“This is a 50,000 mile, unrestored ‘survivor’ in excellent shape that my husband, Barry, has been driving on a regular basis,” said Glynette Wolk. “Although it’s a very small car, the original owner was 6-foot, 9-inches tall. We are the third owners of this 77-year-old beauty.”
      The Wolks, in prior years, showed their 1956 Continental Mark II convertible and their ‘55 Porsche Continental cabriolet at the Concours.
      “We’re excited about having another opportunity to participate in the Concours and hang out with ‘car people,’” said Glynette
      http://www.hometownlife.com/article/...yssey=nav|head

      Man, that car is in excellent shape and gorgeous. You've really shined it up!

      (and of course, Lady Wolk looks great as well)

      Last edited by audifans; 07-28-2011 at 07:15 PM.
      Quote Originally Posted by Blackohio
      Built in boost gauge in the dash. One of my friends at the time saw that turbo was on theoretical empty and asked if we needed to stop and get more turbo. I gave it gas and he was like wait, its full now. Had to quickly explain the process.
      Quote Originally Posted by Calcvictim View Post
      so basically the OP has no clue about anything and just posts out of his ass?

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      07-28-2011 08:13 PM #171
      Quote Originally Posted by Air and water do mix View Post
      Wait. That's a Hudson in the background.

      A+ thread, guys.
      Absolutely there is a Hudson.

      What with all this high cachet iron running around, I wasn't for sure whether to showcase the Hornet

      Here ya go!



      Quote Originally Posted by vwlarry View Post
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    32. Get Off My Lawn!!! vwlarry's Avatar
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      07-28-2011 08:32 PM #172
      Quote Originally Posted by Bodacious View Post
      [IMG]Absolutely there is a Hudson.

      What with all this high cachet iron running around, I wasn't for sure whether to showcase the Hornet

      Here ya go!



      A heads-up for Hudson-ites: Collectible Automobile magazine's new issue (received it today) features the '51-57 Hornets, which range from the first, "true" Hornets like the one above, to the final, kind of sad, yet interesting "Hash" models (Hudsons cobbled from Nashes) for '57. As always, a great story from a great magazine.
      Do you enjoy old cars and long-winded stories about them? If your answer is "yes", then you might enjoy my blogpage. Try it here: http://vwlarry.blogspot.com . Leave a comment, too; I love feedback! Thanx for reading.

      “To avoid criticism say nothing, do nothing, be nothing.” - Aristotle

    33. Get Off My Lawn!!! vwlarry's Avatar
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      07-28-2011 08:37 PM #173
      If you watch the Stout Scarab video VERY closely, you can detect the slight lack of straight-line stability that one might expect from a car with a severe rearward weight-bias, likely a very far forward center of pressure, a narrow track, a solid front axle, and bias-ply tires running at high pressure. The driver looks like he's almost veering from side-to-side a few times, almost as if he's driving an early VW Microbus at top speed.

      Jeez how I love rear-engined cars, warts and all!
      Do you enjoy old cars and long-winded stories about them? If your answer is "yes", then you might enjoy my blogpage. Try it here: http://vwlarry.blogspot.com . Leave a comment, too; I love feedback! Thanx for reading.

      “To avoid criticism say nothing, do nothing, be nothing.” - Aristotle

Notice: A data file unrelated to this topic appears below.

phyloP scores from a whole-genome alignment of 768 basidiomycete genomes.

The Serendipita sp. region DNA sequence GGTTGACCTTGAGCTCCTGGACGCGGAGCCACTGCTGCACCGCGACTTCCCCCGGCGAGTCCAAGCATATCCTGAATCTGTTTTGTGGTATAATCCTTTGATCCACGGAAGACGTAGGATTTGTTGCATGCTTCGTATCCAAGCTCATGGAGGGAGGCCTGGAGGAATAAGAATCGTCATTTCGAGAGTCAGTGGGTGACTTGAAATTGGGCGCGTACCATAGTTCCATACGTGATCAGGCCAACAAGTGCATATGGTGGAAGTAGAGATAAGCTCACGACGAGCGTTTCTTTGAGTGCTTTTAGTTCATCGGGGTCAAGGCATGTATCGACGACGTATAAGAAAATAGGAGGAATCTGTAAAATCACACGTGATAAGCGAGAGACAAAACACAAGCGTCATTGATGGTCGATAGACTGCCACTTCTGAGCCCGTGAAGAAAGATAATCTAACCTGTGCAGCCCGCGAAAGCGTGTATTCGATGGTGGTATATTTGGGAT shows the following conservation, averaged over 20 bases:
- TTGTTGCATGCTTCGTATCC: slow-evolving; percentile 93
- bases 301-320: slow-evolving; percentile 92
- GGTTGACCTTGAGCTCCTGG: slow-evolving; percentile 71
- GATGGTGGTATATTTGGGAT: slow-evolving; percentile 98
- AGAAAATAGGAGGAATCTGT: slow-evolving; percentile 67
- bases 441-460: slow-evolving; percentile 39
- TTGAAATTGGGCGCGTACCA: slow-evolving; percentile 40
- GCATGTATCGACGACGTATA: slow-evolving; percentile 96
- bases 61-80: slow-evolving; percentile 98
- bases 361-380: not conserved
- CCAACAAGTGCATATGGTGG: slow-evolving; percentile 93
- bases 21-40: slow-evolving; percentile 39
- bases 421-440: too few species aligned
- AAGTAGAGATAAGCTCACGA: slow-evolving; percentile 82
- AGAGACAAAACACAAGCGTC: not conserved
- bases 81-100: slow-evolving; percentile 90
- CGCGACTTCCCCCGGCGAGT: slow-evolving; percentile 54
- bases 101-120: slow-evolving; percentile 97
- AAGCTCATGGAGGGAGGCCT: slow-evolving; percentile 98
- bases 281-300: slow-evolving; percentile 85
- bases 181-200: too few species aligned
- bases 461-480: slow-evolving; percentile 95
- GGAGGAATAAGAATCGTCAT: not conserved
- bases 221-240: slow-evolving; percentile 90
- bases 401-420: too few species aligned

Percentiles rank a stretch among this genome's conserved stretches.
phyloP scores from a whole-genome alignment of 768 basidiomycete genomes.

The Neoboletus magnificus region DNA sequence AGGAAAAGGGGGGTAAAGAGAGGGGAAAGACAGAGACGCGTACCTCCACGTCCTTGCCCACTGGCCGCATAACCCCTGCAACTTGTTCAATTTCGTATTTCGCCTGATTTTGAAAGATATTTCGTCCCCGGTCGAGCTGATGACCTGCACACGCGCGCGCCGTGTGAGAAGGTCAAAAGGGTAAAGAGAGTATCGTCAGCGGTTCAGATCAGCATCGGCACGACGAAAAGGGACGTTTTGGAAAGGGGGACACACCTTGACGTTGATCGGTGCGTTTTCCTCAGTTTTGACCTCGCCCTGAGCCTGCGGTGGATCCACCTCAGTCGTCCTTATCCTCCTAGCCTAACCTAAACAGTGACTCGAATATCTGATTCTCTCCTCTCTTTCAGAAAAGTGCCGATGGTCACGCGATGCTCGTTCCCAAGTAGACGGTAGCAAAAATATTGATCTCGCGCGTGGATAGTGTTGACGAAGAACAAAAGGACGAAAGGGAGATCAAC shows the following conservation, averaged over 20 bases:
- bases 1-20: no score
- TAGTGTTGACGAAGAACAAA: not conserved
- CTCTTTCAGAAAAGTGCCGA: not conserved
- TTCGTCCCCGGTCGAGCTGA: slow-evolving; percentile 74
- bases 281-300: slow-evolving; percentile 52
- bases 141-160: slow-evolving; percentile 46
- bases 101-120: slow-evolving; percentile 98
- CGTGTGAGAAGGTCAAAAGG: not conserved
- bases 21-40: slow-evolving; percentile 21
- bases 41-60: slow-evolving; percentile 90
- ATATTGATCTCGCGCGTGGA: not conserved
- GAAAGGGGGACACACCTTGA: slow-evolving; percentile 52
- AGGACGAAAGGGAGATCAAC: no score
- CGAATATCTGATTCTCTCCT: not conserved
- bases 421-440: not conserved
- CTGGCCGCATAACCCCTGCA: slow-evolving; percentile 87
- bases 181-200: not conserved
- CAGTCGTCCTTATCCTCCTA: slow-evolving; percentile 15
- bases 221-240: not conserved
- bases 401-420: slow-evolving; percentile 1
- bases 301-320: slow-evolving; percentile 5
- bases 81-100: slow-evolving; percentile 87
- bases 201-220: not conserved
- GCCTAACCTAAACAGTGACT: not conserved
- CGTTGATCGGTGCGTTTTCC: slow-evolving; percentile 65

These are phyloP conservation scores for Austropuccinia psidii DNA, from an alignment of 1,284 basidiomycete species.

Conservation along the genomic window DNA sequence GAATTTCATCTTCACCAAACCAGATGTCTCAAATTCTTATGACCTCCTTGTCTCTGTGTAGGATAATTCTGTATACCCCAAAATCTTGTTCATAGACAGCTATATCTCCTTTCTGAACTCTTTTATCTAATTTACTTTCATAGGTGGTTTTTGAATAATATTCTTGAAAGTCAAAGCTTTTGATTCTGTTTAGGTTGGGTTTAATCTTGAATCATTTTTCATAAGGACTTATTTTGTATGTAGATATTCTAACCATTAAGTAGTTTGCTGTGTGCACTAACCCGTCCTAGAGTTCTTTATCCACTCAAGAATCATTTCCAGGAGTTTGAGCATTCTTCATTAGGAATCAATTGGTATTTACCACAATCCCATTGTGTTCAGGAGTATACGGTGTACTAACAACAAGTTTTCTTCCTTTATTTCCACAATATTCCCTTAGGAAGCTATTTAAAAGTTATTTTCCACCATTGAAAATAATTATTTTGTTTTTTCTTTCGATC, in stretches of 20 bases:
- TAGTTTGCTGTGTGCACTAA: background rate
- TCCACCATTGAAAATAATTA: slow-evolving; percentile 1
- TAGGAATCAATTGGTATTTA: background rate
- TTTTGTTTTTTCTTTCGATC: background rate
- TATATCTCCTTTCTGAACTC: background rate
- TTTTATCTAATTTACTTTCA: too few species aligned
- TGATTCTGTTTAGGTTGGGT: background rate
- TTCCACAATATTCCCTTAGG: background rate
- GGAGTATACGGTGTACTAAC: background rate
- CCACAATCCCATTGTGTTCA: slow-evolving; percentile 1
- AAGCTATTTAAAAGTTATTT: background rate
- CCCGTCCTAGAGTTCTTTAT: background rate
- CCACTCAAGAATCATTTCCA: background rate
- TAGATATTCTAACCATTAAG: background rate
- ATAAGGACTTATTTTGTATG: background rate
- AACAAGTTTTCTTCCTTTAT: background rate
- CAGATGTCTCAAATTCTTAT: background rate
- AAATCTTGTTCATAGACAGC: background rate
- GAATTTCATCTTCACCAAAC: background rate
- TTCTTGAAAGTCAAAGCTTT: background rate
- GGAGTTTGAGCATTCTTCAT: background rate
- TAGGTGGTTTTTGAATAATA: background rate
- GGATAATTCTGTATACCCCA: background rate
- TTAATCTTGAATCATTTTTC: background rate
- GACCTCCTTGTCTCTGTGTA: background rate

34. Member
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      07-28-2011 09:06 PM #174
      Quote Originally Posted by vwlarry View Post
      If you watch the Stout Scarab video VERY closely, you can detect the slight lack of straight-line stability that one might expect from a car with a severe rearward weight-bias, likely a very far forward center of pressure, a narrow track, a solid front axle, and bias-ply tires running at high pressure. The driver looks like he's almost veering from side-to-side a few times, almost as if he's driving an early VW Microbus at top speed.

      Jeez how I love rear-engined cars, warts and all!
      heh, heh... that's funny, Larry and I believe you are right about the video.

      I thought it was part of the whole "other worldly effect" that was being highlighted in that presentation. That and the jerky movie frame jitters of the era.

      I didn't even consider the damn thing might have been on the verge.......early VW microbus!!!???

      Whoa.. now you talking some serious drivability challenges.

      And I can't say I really love that rearward weight shift. Sort of like driving something attached to the hammer of Thor in the back and it keeps wanting to throw you off center like it's got a mind of it's own.

      (at least the Scarab wouldn't have had the additional problems of cross wind barn door status that the microbus had)



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    35. Member barry2952's Avatar
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      07-28-2011 09:43 PM #175
      Quote Originally Posted by jeff james View Post
      ^

      Nicely stated and does take the Concours more down to earth for the rest of us.
      I am the rest of you. I earned my fortune one light bulb at a time. I'm an electrician that has an 8'6" reach, flat-footed. I was the guy that pulled rope through the attics of what seemed like a million new homes in the building boom of the '70s. I got to hang all the light fixtures, as I didn't need a ladder. My boss hired a helper for me when I was still a young apprentice, to clean up after me and keep me supplied with things that kept my hands up in the air.

      I started this lighting installation and maintenance business 34 years ago. My claim to fame is that I've been in business that long and have never been sued. Changing light bulbs has been very, very, good to me.

      The beauty of the Concours experience is that you get to rub elbows with the rich and famous, without being either.